Modern physicists believe that electrons, photons etc behave like both waves as well as particles. Apparently how these particles behave at any time depends upon how we look at them. For example we can see photons behaving like particles by ‘observing’ how they collide with and eject electrons from the atoms of a metal plate (photoelectric effect). And we can see the same behaving like waves by observing the patterns of interference produced by them in the double slit experiment. So physicists preach that, depending upon how we observe things, the same will appear as a particle at one time and as a wave at other times!
Apparently, this duality of behaviour applies not only to elementary particles but also to larger ‘particles’ including atoms, molecules, baseballs and even to planets and stars.
But we will realise soon that ‘wave-particle duality’ is actually a myth that is built upon our misunderstanding of wave mechanics. At the most fundamental level, what underlies wave motion is nothing but to and fro motion of particles. And whether it is a particle that moves or a wave that advances, what ultimately happens from the perspective of a receiver or observer is energy transfer. The only difference between the two modes of energy transfer is that – in the farmer, the energy gets carried by just one particle from the source to the receiver but in the latter a ‘series’ of particles do the job. The various phenomena of wave motion (e.g. interference) can be explained purely by particle model.
A wave in its simplest version
Imagine a player hitting a golf ball that is at rest on the ground. As the golf ball receives energy from the golfer, it goes into motion. Now how this energy gets transmitted from the ball to a distant receiver depends upon the environment (Fig). For example, if there is ‘nothing’ between the ball and the receiver, the ball travels all the way to the receiver and transmits its energy in the ‘particle mode’. But if there are a series of balls in between, the original ball doesn’t travel all the way to the receiver to transmit its energy. Instead energy transmission to the receiver occurs via a series of collisions between the intervening balls i.e. in the ‘wave mode’. From the receiver’s perspective, both scenarios are identical – he receives the same impact at the same time.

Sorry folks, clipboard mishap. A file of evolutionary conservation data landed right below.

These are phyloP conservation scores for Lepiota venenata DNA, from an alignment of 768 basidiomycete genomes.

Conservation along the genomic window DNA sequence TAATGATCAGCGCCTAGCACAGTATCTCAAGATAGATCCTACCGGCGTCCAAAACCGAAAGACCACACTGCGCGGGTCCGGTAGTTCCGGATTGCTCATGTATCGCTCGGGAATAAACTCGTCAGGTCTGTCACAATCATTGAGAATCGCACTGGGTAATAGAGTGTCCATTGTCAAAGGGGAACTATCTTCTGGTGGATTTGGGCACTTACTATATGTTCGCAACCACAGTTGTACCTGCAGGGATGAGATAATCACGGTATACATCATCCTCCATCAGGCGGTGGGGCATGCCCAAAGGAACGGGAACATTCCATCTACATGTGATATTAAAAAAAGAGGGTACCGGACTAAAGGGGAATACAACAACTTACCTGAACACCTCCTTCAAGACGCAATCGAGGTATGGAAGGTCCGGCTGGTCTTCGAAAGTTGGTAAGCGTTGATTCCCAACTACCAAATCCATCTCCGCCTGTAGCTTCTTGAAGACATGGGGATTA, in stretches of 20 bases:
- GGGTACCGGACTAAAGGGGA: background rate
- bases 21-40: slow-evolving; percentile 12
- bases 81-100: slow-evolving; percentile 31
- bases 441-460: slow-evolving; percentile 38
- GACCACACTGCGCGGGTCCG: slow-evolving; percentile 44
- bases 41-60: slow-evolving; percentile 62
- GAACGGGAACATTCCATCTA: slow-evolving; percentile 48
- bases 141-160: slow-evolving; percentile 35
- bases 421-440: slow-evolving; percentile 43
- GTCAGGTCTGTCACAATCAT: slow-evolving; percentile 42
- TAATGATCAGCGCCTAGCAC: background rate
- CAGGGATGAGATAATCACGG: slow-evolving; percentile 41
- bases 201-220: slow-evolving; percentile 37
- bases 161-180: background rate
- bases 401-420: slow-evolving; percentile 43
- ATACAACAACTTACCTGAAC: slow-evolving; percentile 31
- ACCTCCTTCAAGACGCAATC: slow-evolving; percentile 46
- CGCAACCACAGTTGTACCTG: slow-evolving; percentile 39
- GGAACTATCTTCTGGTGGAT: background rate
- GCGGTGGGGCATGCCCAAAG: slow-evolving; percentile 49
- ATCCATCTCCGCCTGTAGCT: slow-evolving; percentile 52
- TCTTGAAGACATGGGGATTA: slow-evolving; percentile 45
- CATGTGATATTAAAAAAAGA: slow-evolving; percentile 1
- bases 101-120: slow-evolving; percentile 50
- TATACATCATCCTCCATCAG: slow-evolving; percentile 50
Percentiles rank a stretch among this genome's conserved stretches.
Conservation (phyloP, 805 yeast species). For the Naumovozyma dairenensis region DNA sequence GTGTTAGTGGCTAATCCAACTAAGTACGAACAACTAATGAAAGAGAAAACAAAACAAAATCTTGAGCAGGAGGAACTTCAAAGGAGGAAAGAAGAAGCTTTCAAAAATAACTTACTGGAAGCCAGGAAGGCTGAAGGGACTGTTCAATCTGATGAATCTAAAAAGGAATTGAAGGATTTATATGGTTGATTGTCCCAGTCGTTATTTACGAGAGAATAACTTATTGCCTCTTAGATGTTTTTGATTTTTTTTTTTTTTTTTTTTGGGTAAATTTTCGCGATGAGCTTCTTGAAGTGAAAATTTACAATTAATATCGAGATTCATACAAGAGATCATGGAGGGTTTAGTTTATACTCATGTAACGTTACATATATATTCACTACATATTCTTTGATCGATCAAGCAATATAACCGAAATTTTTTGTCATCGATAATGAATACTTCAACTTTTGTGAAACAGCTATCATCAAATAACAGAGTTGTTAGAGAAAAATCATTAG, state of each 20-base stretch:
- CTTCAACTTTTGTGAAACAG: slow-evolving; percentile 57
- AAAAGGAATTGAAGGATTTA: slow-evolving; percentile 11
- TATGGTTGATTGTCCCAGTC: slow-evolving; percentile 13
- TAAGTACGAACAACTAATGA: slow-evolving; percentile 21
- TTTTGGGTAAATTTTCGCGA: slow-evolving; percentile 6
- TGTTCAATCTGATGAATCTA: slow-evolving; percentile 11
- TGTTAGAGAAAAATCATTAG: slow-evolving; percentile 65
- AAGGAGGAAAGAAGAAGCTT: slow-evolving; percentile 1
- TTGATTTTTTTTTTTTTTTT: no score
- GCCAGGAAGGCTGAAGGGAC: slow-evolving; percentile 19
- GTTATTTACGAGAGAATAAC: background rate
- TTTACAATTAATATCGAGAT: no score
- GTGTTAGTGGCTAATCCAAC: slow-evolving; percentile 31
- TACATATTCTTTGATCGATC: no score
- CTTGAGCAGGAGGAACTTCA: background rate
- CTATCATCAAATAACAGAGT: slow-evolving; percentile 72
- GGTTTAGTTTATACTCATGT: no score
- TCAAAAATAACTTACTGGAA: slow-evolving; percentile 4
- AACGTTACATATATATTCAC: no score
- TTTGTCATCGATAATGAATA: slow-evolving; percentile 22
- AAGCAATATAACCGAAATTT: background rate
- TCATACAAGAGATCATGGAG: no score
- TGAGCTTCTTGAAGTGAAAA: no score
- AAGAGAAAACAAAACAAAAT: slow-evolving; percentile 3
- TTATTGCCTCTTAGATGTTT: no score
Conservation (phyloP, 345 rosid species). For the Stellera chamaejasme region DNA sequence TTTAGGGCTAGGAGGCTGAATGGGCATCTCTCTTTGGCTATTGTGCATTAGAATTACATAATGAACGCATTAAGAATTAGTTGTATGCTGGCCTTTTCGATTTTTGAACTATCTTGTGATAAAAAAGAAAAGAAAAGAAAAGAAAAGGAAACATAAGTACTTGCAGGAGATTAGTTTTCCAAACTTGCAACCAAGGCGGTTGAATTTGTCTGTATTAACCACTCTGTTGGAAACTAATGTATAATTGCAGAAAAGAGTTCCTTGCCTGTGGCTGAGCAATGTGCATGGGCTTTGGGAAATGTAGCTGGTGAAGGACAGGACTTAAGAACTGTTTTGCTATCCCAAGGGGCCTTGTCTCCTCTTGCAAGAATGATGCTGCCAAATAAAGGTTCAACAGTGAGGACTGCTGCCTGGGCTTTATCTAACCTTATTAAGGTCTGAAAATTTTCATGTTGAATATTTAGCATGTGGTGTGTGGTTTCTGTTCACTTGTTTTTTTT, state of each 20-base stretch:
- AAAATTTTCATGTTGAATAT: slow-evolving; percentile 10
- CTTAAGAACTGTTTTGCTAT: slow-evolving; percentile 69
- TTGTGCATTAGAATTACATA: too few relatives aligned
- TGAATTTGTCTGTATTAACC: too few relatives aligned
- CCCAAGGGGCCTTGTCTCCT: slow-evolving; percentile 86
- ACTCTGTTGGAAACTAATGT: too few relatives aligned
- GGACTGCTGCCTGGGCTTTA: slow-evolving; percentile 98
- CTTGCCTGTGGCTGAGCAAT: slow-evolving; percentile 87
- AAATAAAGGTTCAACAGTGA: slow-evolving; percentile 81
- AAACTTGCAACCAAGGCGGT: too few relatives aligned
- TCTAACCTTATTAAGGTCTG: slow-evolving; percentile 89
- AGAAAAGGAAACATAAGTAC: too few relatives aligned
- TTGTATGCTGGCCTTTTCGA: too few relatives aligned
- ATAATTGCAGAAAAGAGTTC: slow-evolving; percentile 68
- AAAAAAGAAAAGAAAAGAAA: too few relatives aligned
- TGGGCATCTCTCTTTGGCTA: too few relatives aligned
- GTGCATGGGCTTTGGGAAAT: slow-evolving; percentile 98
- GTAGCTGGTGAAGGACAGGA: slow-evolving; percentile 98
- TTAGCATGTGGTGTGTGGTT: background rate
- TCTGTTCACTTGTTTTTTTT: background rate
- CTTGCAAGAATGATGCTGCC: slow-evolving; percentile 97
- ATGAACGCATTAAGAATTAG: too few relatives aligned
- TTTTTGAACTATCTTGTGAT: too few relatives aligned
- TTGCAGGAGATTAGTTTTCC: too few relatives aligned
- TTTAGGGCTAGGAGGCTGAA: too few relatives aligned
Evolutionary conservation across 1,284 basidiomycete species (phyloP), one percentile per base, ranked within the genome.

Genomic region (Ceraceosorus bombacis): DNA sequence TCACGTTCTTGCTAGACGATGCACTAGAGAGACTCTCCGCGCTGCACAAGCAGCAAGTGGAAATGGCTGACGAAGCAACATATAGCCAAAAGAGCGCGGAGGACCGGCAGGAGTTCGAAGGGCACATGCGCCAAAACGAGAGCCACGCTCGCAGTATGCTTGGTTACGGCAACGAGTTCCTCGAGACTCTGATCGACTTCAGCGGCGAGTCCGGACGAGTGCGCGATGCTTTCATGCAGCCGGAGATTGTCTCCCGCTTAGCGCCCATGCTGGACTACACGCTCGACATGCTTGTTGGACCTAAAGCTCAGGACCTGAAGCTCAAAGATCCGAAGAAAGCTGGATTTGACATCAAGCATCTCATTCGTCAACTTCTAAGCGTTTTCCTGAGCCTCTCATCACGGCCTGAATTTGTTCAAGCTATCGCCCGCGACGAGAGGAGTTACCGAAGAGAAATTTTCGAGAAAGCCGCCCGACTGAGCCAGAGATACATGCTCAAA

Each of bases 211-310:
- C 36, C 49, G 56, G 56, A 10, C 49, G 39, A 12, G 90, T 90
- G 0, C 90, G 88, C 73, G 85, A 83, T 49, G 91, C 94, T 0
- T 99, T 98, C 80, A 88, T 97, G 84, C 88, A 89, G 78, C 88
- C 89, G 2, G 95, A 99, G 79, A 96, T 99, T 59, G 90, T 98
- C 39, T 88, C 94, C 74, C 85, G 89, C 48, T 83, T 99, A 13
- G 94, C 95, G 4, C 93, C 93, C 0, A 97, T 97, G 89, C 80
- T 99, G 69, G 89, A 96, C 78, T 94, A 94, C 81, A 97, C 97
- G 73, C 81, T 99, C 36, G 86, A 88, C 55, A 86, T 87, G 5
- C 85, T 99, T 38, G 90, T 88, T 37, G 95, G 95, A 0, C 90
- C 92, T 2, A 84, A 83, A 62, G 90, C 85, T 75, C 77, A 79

And same thing can be said using particles or bullets instead of balls. If nothing exists between the particle that is being hit and the observer, the particle moves all the way to the receiver to impart its energy. If there is a queue of particles in between, the same energy gets transmitted in the wave manner.
But the above depiction represents wave motion at its simplest level. At this most fundamental level of wave motion, the classical wave phenomena like interference, diffraction etc do not get manifest.
Now imagine that there is a sea of similar particles (not just a queue) in the same environment (see Fig). Obviously the energy of the original particle spreads (or gets scattered) throughout the medium and hence what the observer receives now is only a fraction of the original energy released by the source.
In this scenario, we can appreciate all the phenomena of wave motion and we can also explain the results of double slit experiment i.e. how the energy of one particle travels through two separate slits in a screen and produces interference on the other side of the screen.
‘Micro-physiology’ of wave motion
Any substance to act as a medium or to transfer energy in wave mode, it must be deformable as well as elastic. Deformability is the ability of individual particles in a medium to get displaced when external force is applied. This displacement of particles results in what may be called as ‘temporary local deformation’ in the medium – ‘local’ because only those few particles which receive the energy get displaced in the medium while the ‘medium as a whole’ remains at rest. ‘Temporary’ because elasticity of the medium soon restores these particles to their original place and corrects the local deformation. But before being restored, these particles collide and transfer their energy to the neighbouring particles. This results in displacement of the adjacent particles and the process goes on. What an outside observer notices is an ‘advancing local deformation’ in the medium i.e. a wave.